Meet Farah, the Vice President of Service Design Process Governance at Standard Chartered, Malaysia. With an exceptional career trajectory and 13 well-deserved promotions, Farah is an inspirational figure for women in technology. Since joining Standard Chartered in 2003 as an IT Security Executive, Farah's unwavering dedication and expertise have not only reshaped the landscape of Standard Chartered but have also made her a respected leader in her field. Her remarkable journey and leadership serve as a beacon for aspiring professionals in the technology industry, embodying the spirit of resilience, empowerment, and success.
Why did you choose a career in technology?
I wanted to add the humanised, user-centric, design-thinking lens on top of the hype and buzz of new, shiny technical things that we often glamourise will solve everything.
What has kept you motivated to stay in the technology field for so long?
There’s always something new, fresh, creative and exciting happening in the technology field. You can always feel the buzz and energy of the community getting hyped up with the latest in technology. The only way to stay relevant is to have that deep-seated curiosity to learn and the determination and drive to apply the learnings and deliver results.
What takeaways from your career journey you would like to share with a new graduate entering the workforce?
Be authentic and unapologetically yourself; believe in yourself, if you don’t, who will?
Face problems by being their solution. If you can’t find any answers, create the answers.
Be kind and nice to yourself, remember that every expert was once a beginner.
What is your proudest achievement in your career with Standard Chartered so far, and why has it been meaningful to you?
A few achievements spring to mind!
Setting up a brand-new function. It was nerve-wracking to look at a blank piece of canvas and have to make a variety of decisions to create something brand-new. There’s no precedence, no reference and no experts to hand you the answers. You need to use your skills to create your own solutions.
Other proud achievements that are close to my heart are being able to see junior colleagues (including my own team members, those that I hire, and those that I mentor and coach) blossom, grow and mature in their own career paths. It’s paramount to understand each and every person as the individual that they are, respect their individual strengths and understand their true potential.
Tell me a time when you faced a particularly difficult challenge in your career, and how you overcame it?
In the past, I have faced physical burnout and mental block. Even when I am willing to keep going, it’s important to recognise the signs and take the necessary steps to rest to recover. This allowed me to return to work with a refreshed mindset and attitude. This is another great example of why the 2 weeks block leave is mandatory at the Bank.
How do you foster a culture of innovation and collaboration within your team, and what role do you believe diversity plays in driving these outcomes?
Make it a safe space for everyone to be genuinely themselves and to be able to share the good, the bad and the ugly. Let everyone know they can keep trying, failing and trying again. It’s important that each member of the team adopts a collective mindset; this helps to prioritise the team's interests and provide support. We are one team, we will either succeed or fail together. Diversity in the team means we have a variety of backgrounds, experiences and knowledge and this helps to bring more to the table and even helps to provide eye-opening “wow, I’ve never thought of it that way” moments.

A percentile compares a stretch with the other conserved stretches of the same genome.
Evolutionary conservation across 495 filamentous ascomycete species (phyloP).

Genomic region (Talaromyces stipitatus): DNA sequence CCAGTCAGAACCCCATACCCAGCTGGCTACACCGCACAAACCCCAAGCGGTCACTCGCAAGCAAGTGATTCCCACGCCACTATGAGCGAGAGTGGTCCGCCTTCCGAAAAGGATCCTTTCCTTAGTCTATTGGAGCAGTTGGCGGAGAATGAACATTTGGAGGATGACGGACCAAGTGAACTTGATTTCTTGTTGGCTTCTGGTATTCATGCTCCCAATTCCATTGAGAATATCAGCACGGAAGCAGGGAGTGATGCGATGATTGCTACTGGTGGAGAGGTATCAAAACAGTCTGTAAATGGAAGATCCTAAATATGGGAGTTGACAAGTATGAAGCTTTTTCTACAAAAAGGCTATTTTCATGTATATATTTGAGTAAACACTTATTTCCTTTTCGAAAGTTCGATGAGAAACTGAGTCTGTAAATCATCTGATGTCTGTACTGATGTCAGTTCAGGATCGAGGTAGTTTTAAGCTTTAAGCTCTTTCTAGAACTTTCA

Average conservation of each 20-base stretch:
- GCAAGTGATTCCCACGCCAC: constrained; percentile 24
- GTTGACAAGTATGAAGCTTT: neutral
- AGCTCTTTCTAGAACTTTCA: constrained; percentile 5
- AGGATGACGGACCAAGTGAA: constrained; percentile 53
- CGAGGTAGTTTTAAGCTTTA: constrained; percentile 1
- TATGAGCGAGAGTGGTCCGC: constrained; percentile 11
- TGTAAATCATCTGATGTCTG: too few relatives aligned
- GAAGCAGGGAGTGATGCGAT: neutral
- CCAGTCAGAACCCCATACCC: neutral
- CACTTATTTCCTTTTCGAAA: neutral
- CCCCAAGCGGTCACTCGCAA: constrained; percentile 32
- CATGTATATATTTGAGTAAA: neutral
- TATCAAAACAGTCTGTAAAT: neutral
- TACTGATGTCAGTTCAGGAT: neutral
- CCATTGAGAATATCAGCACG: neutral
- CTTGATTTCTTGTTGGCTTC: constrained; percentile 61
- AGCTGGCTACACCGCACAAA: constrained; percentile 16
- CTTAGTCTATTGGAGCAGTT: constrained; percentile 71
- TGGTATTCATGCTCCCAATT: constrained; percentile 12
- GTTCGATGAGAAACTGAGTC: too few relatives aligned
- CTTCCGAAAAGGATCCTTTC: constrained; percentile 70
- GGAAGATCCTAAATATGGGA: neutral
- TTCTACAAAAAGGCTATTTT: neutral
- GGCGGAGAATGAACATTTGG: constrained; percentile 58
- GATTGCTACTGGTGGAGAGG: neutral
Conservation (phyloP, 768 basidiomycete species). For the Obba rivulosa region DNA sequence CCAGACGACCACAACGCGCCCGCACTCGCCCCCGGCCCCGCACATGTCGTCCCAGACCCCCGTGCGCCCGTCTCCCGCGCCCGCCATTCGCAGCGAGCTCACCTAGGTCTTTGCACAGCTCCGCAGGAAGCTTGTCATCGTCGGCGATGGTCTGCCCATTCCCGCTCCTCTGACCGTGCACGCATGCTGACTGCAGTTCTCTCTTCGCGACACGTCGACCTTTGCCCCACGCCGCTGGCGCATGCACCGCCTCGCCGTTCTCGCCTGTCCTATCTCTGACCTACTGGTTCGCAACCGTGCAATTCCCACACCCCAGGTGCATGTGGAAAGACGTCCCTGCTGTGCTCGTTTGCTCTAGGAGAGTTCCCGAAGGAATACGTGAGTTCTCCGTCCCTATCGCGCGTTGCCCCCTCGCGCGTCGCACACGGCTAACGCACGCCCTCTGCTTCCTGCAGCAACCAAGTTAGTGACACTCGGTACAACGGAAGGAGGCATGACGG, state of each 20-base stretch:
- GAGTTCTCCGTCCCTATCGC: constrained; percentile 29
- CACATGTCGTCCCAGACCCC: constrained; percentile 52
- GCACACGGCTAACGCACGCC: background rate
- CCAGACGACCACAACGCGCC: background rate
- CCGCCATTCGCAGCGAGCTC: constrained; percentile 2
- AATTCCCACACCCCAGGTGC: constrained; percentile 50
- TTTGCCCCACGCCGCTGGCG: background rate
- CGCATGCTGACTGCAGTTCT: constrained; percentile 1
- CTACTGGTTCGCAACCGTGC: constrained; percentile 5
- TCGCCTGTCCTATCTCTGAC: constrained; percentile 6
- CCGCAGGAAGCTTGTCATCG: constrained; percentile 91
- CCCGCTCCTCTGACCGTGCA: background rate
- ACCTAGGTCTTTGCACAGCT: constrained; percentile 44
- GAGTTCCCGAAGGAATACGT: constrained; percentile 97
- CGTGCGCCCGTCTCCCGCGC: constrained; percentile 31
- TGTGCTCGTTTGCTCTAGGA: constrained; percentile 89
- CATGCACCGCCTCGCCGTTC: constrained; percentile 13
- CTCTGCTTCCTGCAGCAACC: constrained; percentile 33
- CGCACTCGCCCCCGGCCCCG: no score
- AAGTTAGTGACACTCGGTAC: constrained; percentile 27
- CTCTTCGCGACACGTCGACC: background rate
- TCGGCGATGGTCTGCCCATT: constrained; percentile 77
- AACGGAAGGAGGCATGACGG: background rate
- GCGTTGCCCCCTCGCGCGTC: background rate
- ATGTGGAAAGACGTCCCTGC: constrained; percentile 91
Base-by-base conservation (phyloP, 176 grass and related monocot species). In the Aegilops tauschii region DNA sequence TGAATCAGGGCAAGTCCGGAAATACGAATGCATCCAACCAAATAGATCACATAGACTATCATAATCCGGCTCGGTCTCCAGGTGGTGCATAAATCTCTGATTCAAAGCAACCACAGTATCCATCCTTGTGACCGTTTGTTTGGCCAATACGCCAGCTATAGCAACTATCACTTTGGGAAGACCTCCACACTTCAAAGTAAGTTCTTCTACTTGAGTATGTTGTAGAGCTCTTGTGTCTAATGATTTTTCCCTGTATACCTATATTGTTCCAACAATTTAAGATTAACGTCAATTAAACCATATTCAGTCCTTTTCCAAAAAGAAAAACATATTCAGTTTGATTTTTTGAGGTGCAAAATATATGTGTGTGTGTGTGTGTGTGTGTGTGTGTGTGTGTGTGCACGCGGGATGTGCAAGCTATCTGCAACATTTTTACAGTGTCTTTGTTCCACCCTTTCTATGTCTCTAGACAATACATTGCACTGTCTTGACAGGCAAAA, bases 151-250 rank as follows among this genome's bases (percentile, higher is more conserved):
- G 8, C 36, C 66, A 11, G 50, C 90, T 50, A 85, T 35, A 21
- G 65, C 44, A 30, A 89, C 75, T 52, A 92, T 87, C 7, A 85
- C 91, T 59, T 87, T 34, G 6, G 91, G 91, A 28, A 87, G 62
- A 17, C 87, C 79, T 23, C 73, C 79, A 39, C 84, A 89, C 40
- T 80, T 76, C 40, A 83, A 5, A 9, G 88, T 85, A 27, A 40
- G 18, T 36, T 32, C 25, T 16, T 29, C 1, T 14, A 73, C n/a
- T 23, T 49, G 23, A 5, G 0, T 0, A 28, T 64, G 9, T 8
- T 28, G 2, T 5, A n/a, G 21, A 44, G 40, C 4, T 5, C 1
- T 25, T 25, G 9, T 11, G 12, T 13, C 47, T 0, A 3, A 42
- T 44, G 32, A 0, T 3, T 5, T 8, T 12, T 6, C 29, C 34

How do you instil a culture of continuous learning within your team?
Start by sharing knowledge with the team. Then ask the team, especially those more junior than you, to also teach you or share knowledge with you. Be generous and grateful that you are learning from them. This give-and-take, back-and-forth, repeated over time, normalises learning and sharing with each other. This positions everyone to see themselves as an expert in something. This also builds the mini habit of learning something small, in the moment.
What would surprise people about working at Standard Chartered?
I think that it would surprise most people that working at the Bank can actually be fun. There are often different social events, engagement sessions and volunteering activities happening.
On a more serious note, our Group Code of Conduct aligns with many people’s personal values, hence many colleagues sincerely uphold the ‘Here for Good’ commitment and continue to grow together with the organisation. We have colleagues whose Long Service reached 30, 40 and even 50 years. We have colleagues who proudly share that their father or even grandfather worked for Standard Chartered and he’s the third generation. This all helps to build the culture that we will be there for the customer, now and for years to come.
What would you say to someone thinking about making the move from a technology organisation to Standard Chartered?
You absolutely have to give it a go. It’s a different ballgame being a technologist in a non-technology company. This is where you apply and implement the technology and deliver real-world value. Here you will realise the technical know-how is not enough, you will need to constantly consider the human usability aspect as well as coping with the constraints of regulations and controls.
What advice would you give to young women looking to build a career in technology?
Don’t let the imposter syndrome get to you. Be mindful of your own childhood programming, how you identify yourself and your own internal bias.
Seek mentorship and coaching and build a support network. Don’t try to go at it alone and suffer in silence. Be ready to accept feedback, advice and support.
Showcase your own work, and put the spotlight on yourself.